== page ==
Usually, my life is pretty quiet. Not this week, though… it has been a whirlwind of appointments and varied urgencies. What a relief when I could slip down to my studio and lose myself in a painting. This one in particular has been a delight. It is a commission from someone whose blog I have been enjoying for some time now. I have been lucky here in blogland, “meeting” some wonderful people that I would never have gotten to meet otherwise. Being trusted with a special memory is such an honor and I really wanted to get it right.
Today was the day. To my delight, my client wanted me to meet him and his wife at the Oregon IL. library, a halfway point for both of us. The library there is a very beautiful old building, with an art gallery in the upstairs. How great is that? The area was once the site of an artist colony, and the library would host their events. In return the artists donated work to the library, and these are the works that are on display. I was amazed to find paintings and sculptures worthy of a major art museum tucked into the upstairs of a library in rural Illinois. I am not doing justice to the story, but if you are ever in the area I strongly recommend a visit~it is wonderful.
We arrived at just about the same time, and introduced ourselves. In the library we were shown to a room where we could visit and the painting could be revealed~ he had commissioned it as a gift for his wife. I was holding my breath as the wrapping came off, I can tell you! Her reaction was everything I could have hoped for. It was a very moving moment, and I am so grateful to have been a part of it. Thank you from the bottom of my heart, my two new friends.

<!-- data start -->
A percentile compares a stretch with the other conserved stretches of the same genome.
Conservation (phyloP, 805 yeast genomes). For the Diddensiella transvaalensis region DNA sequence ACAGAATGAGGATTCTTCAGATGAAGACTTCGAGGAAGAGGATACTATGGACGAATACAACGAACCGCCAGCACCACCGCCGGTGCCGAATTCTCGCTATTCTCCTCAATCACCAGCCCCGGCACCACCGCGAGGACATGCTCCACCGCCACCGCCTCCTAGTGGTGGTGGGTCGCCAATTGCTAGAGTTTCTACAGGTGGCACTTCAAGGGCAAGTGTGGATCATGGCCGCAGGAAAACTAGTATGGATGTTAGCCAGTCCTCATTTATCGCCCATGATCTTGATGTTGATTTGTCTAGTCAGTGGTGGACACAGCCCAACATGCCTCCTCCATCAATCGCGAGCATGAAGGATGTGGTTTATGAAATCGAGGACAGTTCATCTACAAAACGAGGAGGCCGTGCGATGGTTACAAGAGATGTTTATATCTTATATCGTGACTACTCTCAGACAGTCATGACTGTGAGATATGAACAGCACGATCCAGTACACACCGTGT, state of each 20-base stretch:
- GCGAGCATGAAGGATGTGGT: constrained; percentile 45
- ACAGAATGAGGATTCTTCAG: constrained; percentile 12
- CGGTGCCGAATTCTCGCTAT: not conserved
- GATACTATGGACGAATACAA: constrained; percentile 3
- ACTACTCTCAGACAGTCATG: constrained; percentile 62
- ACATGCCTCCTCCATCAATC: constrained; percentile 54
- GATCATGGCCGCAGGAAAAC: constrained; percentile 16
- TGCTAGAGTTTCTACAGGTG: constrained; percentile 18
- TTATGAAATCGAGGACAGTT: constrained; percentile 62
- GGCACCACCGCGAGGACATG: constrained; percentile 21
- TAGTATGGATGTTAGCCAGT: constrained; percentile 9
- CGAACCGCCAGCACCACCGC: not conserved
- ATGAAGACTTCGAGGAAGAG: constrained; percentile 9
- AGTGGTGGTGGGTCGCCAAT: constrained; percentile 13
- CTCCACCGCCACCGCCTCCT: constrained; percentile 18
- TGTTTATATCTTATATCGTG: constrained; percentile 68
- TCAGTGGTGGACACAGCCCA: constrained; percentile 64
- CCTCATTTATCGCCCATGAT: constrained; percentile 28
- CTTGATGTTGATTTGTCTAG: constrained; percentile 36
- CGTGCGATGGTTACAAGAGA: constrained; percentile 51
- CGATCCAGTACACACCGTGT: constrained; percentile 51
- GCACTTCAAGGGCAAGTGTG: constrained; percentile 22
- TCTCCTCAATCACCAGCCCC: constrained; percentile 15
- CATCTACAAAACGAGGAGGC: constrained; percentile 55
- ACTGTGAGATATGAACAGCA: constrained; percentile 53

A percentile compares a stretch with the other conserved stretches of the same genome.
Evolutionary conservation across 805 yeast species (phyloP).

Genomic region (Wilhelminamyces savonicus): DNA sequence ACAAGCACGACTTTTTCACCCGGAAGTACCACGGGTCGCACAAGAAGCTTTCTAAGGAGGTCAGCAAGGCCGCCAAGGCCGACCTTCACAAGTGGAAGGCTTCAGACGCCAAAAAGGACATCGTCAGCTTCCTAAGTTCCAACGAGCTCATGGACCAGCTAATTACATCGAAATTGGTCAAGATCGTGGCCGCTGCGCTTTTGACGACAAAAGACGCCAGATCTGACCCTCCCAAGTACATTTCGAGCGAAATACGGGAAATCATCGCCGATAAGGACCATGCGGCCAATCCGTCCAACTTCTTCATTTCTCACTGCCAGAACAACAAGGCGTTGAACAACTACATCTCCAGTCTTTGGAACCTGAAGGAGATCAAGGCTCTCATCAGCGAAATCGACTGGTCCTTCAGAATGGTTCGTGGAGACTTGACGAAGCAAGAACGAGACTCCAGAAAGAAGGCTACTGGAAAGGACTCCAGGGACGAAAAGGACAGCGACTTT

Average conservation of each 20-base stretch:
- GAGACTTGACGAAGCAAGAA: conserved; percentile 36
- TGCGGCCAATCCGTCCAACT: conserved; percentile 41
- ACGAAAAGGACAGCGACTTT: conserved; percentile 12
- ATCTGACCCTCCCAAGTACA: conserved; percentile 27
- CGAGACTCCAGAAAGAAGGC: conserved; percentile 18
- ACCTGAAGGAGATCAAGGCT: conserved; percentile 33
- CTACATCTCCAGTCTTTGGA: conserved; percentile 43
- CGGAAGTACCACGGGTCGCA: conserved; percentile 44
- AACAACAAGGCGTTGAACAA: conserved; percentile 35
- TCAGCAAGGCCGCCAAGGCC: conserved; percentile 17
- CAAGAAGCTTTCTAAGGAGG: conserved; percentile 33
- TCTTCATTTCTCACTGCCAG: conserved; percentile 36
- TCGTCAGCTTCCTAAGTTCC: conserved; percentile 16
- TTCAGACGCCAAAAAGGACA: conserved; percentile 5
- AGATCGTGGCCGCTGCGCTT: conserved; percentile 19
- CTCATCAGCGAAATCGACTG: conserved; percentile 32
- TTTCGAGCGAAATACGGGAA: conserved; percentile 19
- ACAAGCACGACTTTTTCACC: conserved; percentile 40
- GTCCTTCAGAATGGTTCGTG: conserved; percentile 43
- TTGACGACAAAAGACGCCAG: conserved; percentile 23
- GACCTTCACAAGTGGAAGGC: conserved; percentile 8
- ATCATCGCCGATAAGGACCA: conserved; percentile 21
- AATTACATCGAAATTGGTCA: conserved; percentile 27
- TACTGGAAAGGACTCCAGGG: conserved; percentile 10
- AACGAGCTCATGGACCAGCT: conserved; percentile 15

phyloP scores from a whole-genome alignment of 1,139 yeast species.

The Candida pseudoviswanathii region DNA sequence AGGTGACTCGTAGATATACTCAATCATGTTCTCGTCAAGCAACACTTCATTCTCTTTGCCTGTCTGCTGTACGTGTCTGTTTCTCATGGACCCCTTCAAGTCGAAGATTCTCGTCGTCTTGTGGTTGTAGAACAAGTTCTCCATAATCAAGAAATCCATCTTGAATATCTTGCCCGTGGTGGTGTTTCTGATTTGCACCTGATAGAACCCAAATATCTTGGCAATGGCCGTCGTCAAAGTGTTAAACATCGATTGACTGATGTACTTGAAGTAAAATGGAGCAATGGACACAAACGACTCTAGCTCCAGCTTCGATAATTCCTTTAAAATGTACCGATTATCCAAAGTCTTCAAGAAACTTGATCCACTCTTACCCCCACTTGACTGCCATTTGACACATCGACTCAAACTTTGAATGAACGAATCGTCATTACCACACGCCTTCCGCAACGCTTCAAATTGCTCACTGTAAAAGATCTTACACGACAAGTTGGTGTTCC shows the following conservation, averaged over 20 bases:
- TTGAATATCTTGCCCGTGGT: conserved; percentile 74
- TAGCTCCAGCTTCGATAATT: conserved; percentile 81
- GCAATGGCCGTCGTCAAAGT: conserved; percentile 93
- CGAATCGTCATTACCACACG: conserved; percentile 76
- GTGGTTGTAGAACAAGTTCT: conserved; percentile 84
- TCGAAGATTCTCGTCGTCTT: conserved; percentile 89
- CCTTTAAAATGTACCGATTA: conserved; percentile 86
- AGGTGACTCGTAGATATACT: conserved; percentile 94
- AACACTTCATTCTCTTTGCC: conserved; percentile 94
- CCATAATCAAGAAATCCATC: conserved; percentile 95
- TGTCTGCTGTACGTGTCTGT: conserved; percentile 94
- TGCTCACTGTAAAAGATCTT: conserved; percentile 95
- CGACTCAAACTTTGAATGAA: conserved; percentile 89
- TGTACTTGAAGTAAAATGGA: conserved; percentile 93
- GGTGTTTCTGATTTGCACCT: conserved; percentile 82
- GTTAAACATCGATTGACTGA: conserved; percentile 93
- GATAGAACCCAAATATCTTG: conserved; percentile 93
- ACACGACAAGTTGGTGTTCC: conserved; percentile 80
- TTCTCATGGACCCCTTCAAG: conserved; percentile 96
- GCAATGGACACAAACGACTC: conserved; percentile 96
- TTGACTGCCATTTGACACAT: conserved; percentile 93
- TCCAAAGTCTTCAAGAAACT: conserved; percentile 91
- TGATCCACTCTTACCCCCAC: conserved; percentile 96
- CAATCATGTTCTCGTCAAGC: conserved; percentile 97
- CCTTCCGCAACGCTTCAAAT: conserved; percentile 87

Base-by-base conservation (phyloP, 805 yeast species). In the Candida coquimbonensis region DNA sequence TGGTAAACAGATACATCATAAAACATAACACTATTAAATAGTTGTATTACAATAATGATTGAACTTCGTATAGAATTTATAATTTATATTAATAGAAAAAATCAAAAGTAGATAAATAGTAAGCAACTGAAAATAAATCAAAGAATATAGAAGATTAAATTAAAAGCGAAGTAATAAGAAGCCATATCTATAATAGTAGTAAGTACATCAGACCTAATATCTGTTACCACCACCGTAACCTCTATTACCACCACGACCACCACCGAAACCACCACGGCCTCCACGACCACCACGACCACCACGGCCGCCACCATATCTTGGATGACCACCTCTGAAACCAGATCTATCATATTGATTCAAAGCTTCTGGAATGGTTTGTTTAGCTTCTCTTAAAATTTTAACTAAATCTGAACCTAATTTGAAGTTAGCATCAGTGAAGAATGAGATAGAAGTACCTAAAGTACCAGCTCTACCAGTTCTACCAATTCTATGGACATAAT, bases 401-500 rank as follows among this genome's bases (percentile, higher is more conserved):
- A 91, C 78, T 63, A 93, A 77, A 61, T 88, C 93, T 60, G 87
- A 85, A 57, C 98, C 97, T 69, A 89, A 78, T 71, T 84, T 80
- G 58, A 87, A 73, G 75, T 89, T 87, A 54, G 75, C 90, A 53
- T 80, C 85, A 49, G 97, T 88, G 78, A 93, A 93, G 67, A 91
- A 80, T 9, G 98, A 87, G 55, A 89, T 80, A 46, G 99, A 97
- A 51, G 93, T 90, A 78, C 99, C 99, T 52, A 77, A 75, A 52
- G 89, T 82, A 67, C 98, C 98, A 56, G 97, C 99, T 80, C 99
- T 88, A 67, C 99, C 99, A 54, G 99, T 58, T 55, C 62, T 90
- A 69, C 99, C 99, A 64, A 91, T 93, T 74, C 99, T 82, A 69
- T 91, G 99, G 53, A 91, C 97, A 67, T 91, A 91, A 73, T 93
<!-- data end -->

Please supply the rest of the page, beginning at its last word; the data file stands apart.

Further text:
More commissions are in progress in my studio, but I wanted to share this painting with you. I started it quite awhile ago and it just needed a few touches to finish. The inspiration came from a new forest preserve here. It isn’t very high quality right now. The task the preserve district now faces is restoring habitat in all of the land they have bought over the past several years. But lots of land has been saved from the greedy developers, so whew!
Although this preserve as a whole is pretty degraded, it does possess this regiment of oaks taking their stand on a hill. Walking along that day, I was struck by the beautiful soft light coming through the trees as the afternoon drifted to evening. I could whine for quite awhile about November, and its cold dry air making my skin and hair miserable and my feet cranky in boots when they’d rather be bare. But just look at that light! It is a gift to be savored for sure.
For this painting I started out with that light in my mind, and painted the background with wild abandon. Just color, with a hint of land form. Then I began adding and subtracting trees until it felt right to me.
I hope, as we roll on into winter, that you are showered in gifts like good health. And Light. Lots of light.
Working intensively in my studio can make me feel like I’ve been underwater for quite awhile. When I went in, the temps outside were in the teens…today it is 53 and rainy. Perfect! Well. If you like that sort of thing, which I do.
So here you can see the next step in the painting. I begin roughing in the background, in this case, the trees and fence. I rather liked this, but then I remembered that my client wanted the canopy of the main tree to show. That required some finessing, to squash a tall tree into a horizontal format. Things had to shift.